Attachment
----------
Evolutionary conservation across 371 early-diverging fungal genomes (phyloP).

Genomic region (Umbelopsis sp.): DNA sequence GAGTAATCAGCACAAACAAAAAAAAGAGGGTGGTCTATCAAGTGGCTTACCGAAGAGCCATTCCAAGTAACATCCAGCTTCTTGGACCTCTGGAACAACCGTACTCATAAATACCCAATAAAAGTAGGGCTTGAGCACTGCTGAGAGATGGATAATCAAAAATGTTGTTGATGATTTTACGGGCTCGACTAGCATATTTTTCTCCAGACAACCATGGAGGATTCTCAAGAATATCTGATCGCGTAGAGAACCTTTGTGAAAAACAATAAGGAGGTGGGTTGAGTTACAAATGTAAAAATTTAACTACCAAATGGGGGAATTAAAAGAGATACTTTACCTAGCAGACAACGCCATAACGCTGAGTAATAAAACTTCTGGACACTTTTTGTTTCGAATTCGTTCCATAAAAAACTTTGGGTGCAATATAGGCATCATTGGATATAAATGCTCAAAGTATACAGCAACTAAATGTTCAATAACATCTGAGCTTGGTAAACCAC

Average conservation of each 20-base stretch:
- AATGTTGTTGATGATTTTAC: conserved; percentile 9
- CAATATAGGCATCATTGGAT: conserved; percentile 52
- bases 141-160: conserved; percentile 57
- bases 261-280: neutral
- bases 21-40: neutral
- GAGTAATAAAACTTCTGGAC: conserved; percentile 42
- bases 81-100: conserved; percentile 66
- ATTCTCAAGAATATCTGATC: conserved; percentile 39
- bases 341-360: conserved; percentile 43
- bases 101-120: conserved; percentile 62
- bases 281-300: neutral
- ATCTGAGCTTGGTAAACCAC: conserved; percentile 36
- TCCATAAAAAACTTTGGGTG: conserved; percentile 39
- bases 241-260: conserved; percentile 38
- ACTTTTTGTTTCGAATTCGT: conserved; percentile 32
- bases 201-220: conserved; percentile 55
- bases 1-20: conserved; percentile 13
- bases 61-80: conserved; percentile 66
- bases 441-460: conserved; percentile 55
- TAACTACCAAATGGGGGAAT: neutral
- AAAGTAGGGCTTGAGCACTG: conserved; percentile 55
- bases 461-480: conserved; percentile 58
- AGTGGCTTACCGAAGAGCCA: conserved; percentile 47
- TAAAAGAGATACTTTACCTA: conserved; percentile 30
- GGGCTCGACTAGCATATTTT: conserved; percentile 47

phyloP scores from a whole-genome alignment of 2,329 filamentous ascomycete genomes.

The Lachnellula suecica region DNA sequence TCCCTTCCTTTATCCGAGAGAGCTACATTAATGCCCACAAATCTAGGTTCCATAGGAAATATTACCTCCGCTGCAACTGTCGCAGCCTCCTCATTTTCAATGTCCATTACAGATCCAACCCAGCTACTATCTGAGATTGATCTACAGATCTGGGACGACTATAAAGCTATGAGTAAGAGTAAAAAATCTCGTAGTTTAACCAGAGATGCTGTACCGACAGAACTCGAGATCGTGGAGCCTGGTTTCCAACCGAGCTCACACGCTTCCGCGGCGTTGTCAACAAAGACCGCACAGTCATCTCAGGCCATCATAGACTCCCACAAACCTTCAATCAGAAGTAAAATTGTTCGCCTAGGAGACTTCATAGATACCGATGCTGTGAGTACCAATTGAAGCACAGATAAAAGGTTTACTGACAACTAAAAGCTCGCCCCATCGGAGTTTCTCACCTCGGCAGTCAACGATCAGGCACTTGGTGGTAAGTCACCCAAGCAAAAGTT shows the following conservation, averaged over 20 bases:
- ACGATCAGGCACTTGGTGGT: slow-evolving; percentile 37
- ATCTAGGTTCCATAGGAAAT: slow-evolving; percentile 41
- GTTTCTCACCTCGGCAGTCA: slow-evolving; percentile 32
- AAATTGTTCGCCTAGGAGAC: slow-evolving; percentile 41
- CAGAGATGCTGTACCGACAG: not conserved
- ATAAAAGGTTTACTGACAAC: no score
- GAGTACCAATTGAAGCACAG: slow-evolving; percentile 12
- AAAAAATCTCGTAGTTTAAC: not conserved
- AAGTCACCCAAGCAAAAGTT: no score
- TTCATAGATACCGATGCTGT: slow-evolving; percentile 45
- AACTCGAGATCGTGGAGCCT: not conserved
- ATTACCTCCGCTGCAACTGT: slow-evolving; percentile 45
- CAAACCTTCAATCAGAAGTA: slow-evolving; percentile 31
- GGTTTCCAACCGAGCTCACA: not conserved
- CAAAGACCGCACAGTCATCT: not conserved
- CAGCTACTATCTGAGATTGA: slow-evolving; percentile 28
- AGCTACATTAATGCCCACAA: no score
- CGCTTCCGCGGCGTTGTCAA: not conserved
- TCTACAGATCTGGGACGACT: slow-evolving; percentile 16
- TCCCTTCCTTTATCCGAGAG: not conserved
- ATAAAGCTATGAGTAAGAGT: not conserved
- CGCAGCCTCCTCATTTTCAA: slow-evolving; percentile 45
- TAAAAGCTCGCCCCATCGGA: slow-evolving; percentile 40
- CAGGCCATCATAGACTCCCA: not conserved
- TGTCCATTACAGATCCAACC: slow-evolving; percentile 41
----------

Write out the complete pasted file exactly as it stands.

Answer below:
Evolutionary conservation across 371 early-diverging fungal genomes (phyloP).

Genomic region (Umbelopsis sp.): DNA sequence GAGTAATCAGCACAAACAAAAAAAAGAGGGTGGTCTATCAAGTGGCTTACCGAAGAGCCATTCCAAGTAACATCCAGCTTCTTGGACCTCTGGAACAACCGTACTCATAAATACCCAATAAAAGTAGGGCTTGAGCACTGCTGAGAGATGGATAATCAAAAATGTTGTTGATGATTTTACGGGCTCGACTAGCATATTTTTCTCCAGACAACCATGGAGGATTCTCAAGAATATCTGATCGCGTAGAGAACCTTTGTGAAAAACAATAAGGAGGTGGGTTGAGTTACAAATGTAAAAATTTAACTACCAAATGGGGGAATTAAAAGAGATACTTTACCTAGCAGACAACGCCATAACGCTGAGTAATAAAACTTCTGGACACTTTTTGTTTCGAATTCGTTCCATAAAAAACTTTGGGTGCAATATAGGCATCATTGGATATAAATGCTCAAAGTATACAGCAACTAAATGTTCAATAACATCTGAGCTTGGTAAACCAC

Average conservation of each 20-base stretch:
- AATGTTGTTGATGATTTTAC: conserved; percentile 9
- CAATATAGGCATCATTGGAT: conserved; percentile 52
- bases 141-160: conserved; percentile 57
- bases 261-280: neutral
- bases 21-40: neutral
- GAGTAATAAAACTTCTGGAC: conserved; percentile 42
- bases 81-100: conserved; percentile 66
- ATTCTCAAGAATATCTGATC: conserved; percentile 39
- bases 341-360: conserved; percentile 43
- bases 101-120: conserved; percentile 62
- bases 281-300: neutral
- ATCTGAGCTTGGTAAACCAC: conserved; percentile 36
- TCCATAAAAAACTTTGGGTG: conserved; percentile 39
- bases 241-260: conserved; percentile 38
- ACTTTTTGTTTCGAATTCGT: conserved; percentile 32
- bases 201-220: conserved; percentile 55
- bases 1-20: conserved; percentile 13
- bases 61-80: conserved; percentile 66
- bases 441-460: conserved; percentile 55
- TAACTACCAAATGGGGGAAT: neutral
- AAAGTAGGGCTTGAGCACTG: conserved; percentile 55
- bases 461-480: conserved; percentile 58
- AGTGGCTTACCGAAGAGCCA: conserved; percentile 47
- TAAAAGAGATACTTTACCTA: conserved; percentile 30
- GGGCTCGACTAGCATATTTT: conserved; percentile 47

phyloP scores from a whole-genome alignment of 2,329 filamentous ascomycete genomes.

The Lachnellula suecica region DNA sequence TCCCTTCCTTTATCCGAGAGAGCTACATTAATGCCCACAAATCTAGGTTCCATAGGAAATATTACCTCCGCTGCAACTGTCGCAGCCTCCTCATTTTCAATGTCCATTACAGATCCAACCCAGCTACTATCTGAGATTGATCTACAGATCTGGGACGACTATAAAGCTATGAGTAAGAGTAAAAAATCTCGTAGTTTAACCAGAGATGCTGTACCGACAGAACTCGAGATCGTGGAGCCTGGTTTCCAACCGAGCTCACACGCTTCCGCGGCGTTGTCAACAAAGACCGCACAGTCATCTCAGGCCATCATAGACTCCCACAAACCTTCAATCAGAAGTAAAATTGTTCGCCTAGGAGACTTCATAGATACCGATGCTGTGAGTACCAATTGAAGCACAGATAAAAGGTTTACTGACAACTAAAAGCTCGCCCCATCGGAGTTTCTCACCTCGGCAGTCAACGATCAGGCACTTGGTGGTAAGTCACCCAAGCAAAAGTT shows the following conservation, averaged over 20 bases:
- ACGATCAGGCACTTGGTGGT: slow-evolving; percentile 37
- ATCTAGGTTCCATAGGAAAT: slow-evolving; percentile 41
- GTTTCTCACCTCGGCAGTCA: slow-evolving; percentile 32
- AAATTGTTCGCCTAGGAGAC: slow-evolving; percentile 41
- CAGAGATGCTGTACCGACAG: not conserved
- ATAAAAGGTTTACTGACAAC: no score
- GAGTACCAATTGAAGCACAG: slow-evolving; percentile 12
- AAAAAATCTCGTAGTTTAAC: not conserved
- AAGTCACCCAAGCAAAAGTT: no score
- TTCATAGATACCGATGCTGT: slow-evolving; percentile 45
- AACTCGAGATCGTGGAGCCT: not conserved
- ATTACCTCCGCTGCAACTGT: slow-evolving; percentile 45
- CAAACCTTCAATCAGAAGTA: slow-evolving; percentile 31
- GGTTTCCAACCGAGCTCACA: not conserved
- CAAAGACCGCACAGTCATCT: not conserved
- CAGCTACTATCTGAGATTGA: slow-evolving; percentile 28
- AGCTACATTAATGCCCACAA: no score
- CGCTTCCGCGGCGTTGTCAA: not conserved
- TCTACAGATCTGGGACGACT: slow-evolving; percentile 16
- TCCCTTCCTTTATCCGAGAG: not conserved
- ATAAAGCTATGAGTAAGAGT: not conserved
- CGCAGCCTCCTCATTTTCAA: slow-evolving; percentile 45
- TAAAAGCTCGCCCCATCGGA: slow-evolving; percentile 40
- CAGGCCATCATAGACTCCCA: not conserved
- TGTCCATTACAGATCCAACC: slow-evolving; percentile 41